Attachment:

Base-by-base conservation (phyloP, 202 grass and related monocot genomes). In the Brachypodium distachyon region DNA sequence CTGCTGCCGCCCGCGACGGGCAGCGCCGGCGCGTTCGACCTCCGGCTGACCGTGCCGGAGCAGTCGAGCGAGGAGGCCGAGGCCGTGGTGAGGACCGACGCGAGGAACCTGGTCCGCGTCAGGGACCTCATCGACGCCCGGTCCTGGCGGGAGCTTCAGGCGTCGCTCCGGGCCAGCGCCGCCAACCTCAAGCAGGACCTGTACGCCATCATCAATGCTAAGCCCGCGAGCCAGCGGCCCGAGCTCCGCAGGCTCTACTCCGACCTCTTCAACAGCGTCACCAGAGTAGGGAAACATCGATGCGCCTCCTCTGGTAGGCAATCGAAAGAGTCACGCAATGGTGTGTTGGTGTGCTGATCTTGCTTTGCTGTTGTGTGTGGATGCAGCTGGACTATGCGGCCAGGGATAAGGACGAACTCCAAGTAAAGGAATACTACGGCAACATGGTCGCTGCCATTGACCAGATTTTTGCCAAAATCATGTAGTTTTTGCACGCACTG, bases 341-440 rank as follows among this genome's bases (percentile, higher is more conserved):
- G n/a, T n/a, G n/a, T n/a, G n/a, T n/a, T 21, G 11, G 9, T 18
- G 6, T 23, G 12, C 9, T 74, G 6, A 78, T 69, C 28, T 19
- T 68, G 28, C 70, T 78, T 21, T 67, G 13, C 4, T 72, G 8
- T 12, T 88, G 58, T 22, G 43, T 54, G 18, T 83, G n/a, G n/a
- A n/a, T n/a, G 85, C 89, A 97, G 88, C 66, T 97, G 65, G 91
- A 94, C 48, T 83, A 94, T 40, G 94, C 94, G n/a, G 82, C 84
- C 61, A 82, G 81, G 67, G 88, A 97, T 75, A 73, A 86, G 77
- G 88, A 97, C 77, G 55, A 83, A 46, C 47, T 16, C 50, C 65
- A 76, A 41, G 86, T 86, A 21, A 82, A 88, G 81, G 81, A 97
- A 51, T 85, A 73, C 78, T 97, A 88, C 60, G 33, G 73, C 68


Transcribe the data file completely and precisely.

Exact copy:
Base-by-base conservation (phyloP, 202 grass and related monocot genomes). In the Brachypodium distachyon region DNA sequence CTGCTGCCGCCCGCGACGGGCAGCGCCGGCGCGTTCGACCTCCGGCTGACCGTGCCGGAGCAGTCGAGCGAGGAGGCCGAGGCCGTGGTGAGGACCGACGCGAGGAACCTGGTCCGCGTCAGGGACCTCATCGACGCCCGGTCCTGGCGGGAGCTTCAGGCGTCGCTCCGGGCCAGCGCCGCCAACCTCAAGCAGGACCTGTACGCCATCATCAATGCTAAGCCCGCGAGCCAGCGGCCCGAGCTCCGCAGGCTCTACTCCGACCTCTTCAACAGCGTCACCAGAGTAGGGAAACATCGATGCGCCTCCTCTGGTAGGCAATCGAAAGAGTCACGCAATGGTGTGTTGGTGTGCTGATCTTGCTTTGCTGTTGTGTGTGGATGCAGCTGGACTATGCGGCCAGGGATAAGGACGAACTCCAAGTAAAGGAATACTACGGCAACATGGTCGCTGCCATTGACCAGATTTTTGCCAAAATCATGTAGTTTTTGCACGCACTG, bases 341-440 rank as follows among this genome's bases (percentile, higher is more conserved):
- G n/a, T n/a, G n/a, T n/a, G n/a, T n/a, T 21, G 11, G 9, T 18
- G 6, T 23, G 12, C 9, T 74, G 6, A 78, T 69, C 28, T 19
- T 68, G 28, C 70, T 78, T 21, T 67, G 13, C 4, T 72, G 8
- T 12, T 88, G 58, T 22, G 43, T 54, G 18, T 83, G n/a, G n/a
- A n/a, T n/a, G 85, C 89, A 97, G 88, C 66, T 97, G 65, G 91
- A 94, C 48, T 83, A 94, T 40, G 94, C 94, G n/a, G 82, C 84
- C 61, A 82, G 81, G 67, G 88, A 97, T 75, A 73, A 86, G 77
- G 88, A 97, C 77, G 55, A 83, A 46, C 47, T 16, C 50, C 65
- A 76, A 41, G 86, T 86, A 21, A 82, A 88, G 81, G 81, A 97
- A 51, T 85, A 73, C 78, T 97, A 88, C 60, G 33, G 73, C 68